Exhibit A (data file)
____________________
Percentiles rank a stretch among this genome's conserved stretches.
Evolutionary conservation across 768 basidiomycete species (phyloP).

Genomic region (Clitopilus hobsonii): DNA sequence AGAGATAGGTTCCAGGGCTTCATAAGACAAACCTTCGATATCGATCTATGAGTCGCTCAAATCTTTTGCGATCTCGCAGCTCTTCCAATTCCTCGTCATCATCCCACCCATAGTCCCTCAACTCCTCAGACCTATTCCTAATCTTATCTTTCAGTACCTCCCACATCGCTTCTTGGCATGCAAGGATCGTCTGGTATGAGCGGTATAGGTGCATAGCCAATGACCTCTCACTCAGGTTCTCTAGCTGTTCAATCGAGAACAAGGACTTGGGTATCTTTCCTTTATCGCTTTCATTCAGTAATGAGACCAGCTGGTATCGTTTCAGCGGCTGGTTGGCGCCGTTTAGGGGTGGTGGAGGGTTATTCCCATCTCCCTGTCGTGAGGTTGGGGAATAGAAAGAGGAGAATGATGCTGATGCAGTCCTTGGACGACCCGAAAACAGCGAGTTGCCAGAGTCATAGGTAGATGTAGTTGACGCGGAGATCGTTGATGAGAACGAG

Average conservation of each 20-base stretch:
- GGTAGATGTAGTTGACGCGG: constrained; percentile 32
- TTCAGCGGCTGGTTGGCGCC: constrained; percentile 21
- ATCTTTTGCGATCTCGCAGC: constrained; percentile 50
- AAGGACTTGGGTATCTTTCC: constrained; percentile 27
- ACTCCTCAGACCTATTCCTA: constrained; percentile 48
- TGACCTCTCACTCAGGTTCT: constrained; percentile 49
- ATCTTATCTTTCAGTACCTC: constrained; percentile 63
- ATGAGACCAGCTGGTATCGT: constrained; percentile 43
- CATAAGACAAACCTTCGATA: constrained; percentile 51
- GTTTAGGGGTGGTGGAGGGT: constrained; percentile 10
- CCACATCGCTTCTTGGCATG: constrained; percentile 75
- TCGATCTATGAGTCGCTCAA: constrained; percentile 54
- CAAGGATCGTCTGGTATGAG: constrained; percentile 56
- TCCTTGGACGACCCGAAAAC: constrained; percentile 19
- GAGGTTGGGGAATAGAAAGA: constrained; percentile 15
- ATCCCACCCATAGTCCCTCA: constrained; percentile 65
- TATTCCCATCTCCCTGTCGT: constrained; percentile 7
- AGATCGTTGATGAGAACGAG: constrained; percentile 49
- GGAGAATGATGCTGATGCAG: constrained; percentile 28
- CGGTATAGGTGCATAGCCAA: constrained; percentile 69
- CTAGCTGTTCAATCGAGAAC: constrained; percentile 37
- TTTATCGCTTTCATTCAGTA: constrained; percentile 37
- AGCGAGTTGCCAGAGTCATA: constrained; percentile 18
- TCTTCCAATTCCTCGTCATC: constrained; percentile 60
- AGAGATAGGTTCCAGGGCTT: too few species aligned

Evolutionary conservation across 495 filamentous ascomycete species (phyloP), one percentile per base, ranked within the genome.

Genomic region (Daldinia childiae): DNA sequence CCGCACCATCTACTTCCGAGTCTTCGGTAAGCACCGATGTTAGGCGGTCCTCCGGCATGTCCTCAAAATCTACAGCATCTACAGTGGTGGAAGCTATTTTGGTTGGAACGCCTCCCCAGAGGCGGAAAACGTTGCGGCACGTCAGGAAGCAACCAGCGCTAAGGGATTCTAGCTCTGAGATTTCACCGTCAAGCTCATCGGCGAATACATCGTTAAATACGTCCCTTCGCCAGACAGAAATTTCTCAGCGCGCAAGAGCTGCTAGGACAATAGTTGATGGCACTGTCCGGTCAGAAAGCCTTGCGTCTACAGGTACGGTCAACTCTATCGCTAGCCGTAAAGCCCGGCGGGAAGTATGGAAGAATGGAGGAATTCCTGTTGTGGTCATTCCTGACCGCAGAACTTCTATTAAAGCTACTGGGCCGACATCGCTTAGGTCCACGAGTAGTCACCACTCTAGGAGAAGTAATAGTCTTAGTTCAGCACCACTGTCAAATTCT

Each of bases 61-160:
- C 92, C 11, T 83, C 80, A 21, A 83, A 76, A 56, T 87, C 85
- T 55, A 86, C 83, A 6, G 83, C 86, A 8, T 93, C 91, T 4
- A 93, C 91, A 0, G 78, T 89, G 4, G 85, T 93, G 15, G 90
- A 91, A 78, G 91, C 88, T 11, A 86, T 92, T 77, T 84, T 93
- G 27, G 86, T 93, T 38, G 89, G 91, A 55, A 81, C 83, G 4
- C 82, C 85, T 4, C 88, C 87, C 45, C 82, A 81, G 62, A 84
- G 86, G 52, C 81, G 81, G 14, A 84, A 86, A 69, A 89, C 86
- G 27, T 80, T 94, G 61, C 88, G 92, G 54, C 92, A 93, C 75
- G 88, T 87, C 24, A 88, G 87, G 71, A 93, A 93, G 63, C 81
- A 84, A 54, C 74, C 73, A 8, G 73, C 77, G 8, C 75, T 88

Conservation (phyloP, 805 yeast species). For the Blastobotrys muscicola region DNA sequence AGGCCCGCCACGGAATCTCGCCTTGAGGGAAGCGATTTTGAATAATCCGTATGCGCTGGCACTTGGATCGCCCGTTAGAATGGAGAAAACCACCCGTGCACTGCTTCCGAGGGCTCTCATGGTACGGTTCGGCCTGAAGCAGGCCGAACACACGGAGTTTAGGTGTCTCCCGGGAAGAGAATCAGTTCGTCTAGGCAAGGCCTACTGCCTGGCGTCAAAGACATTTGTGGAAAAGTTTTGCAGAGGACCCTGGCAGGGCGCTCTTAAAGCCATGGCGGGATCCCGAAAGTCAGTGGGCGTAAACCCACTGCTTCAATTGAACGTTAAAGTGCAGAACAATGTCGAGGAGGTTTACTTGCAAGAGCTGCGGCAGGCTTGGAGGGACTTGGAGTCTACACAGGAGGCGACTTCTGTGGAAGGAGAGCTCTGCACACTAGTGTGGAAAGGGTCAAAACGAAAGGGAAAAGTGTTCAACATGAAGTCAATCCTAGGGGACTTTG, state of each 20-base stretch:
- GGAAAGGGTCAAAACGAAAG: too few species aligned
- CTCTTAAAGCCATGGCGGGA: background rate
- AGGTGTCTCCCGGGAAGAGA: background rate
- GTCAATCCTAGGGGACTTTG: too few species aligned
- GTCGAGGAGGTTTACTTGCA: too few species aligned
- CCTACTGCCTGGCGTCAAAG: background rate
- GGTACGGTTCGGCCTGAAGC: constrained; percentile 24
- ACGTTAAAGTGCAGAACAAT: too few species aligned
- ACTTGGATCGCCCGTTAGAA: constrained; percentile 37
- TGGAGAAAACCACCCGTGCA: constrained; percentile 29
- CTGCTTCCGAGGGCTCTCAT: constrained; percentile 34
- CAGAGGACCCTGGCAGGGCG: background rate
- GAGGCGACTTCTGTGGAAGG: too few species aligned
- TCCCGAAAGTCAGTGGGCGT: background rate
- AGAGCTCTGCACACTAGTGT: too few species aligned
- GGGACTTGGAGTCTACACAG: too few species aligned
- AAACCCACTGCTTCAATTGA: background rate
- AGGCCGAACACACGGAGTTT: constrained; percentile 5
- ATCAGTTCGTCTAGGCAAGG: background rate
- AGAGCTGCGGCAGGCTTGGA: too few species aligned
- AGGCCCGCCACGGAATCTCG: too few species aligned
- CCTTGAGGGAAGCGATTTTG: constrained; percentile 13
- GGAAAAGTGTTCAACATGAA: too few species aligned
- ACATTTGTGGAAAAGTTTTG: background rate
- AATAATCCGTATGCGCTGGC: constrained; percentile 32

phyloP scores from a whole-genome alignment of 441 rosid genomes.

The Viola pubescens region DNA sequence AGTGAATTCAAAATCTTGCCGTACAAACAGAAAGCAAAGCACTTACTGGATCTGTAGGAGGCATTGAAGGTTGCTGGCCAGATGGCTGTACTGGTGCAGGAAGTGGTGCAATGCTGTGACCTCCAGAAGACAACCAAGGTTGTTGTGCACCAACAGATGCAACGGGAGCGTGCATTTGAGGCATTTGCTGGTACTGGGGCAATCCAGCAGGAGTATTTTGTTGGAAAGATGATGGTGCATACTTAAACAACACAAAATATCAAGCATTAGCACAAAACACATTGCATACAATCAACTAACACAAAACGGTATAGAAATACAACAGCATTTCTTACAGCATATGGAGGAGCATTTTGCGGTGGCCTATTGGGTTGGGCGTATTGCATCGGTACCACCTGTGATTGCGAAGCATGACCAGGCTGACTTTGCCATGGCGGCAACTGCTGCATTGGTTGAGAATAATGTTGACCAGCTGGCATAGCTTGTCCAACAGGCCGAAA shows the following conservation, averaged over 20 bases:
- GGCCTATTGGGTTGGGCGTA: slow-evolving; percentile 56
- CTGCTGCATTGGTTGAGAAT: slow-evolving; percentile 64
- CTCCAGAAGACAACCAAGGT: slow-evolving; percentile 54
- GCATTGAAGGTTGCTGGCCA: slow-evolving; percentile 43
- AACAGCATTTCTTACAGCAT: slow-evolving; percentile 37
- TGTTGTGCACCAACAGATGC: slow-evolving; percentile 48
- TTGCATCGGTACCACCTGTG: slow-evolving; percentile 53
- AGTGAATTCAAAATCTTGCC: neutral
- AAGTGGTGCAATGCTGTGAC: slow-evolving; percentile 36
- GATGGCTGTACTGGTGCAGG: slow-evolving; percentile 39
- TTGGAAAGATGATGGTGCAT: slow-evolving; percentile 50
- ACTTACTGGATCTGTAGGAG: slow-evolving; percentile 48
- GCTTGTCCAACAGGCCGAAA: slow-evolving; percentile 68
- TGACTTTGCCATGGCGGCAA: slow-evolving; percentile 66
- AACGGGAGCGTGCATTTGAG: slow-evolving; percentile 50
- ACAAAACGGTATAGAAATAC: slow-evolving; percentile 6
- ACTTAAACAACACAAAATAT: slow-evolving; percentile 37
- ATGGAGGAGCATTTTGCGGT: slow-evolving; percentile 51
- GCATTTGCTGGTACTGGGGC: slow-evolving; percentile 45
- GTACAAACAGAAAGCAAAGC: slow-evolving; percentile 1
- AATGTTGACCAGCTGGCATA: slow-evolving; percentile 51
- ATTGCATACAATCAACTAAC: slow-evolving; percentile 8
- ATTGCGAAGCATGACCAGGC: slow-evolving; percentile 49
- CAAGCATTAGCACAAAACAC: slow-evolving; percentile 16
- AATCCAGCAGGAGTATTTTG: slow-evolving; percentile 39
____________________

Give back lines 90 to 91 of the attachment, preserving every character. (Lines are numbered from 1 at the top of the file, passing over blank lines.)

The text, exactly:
- GTACAAACAGAAAGCAAAGC: slow-evolving; percentile 1
- AATGTTGACCAGCTGGCATA: slow-evolving; percentile 51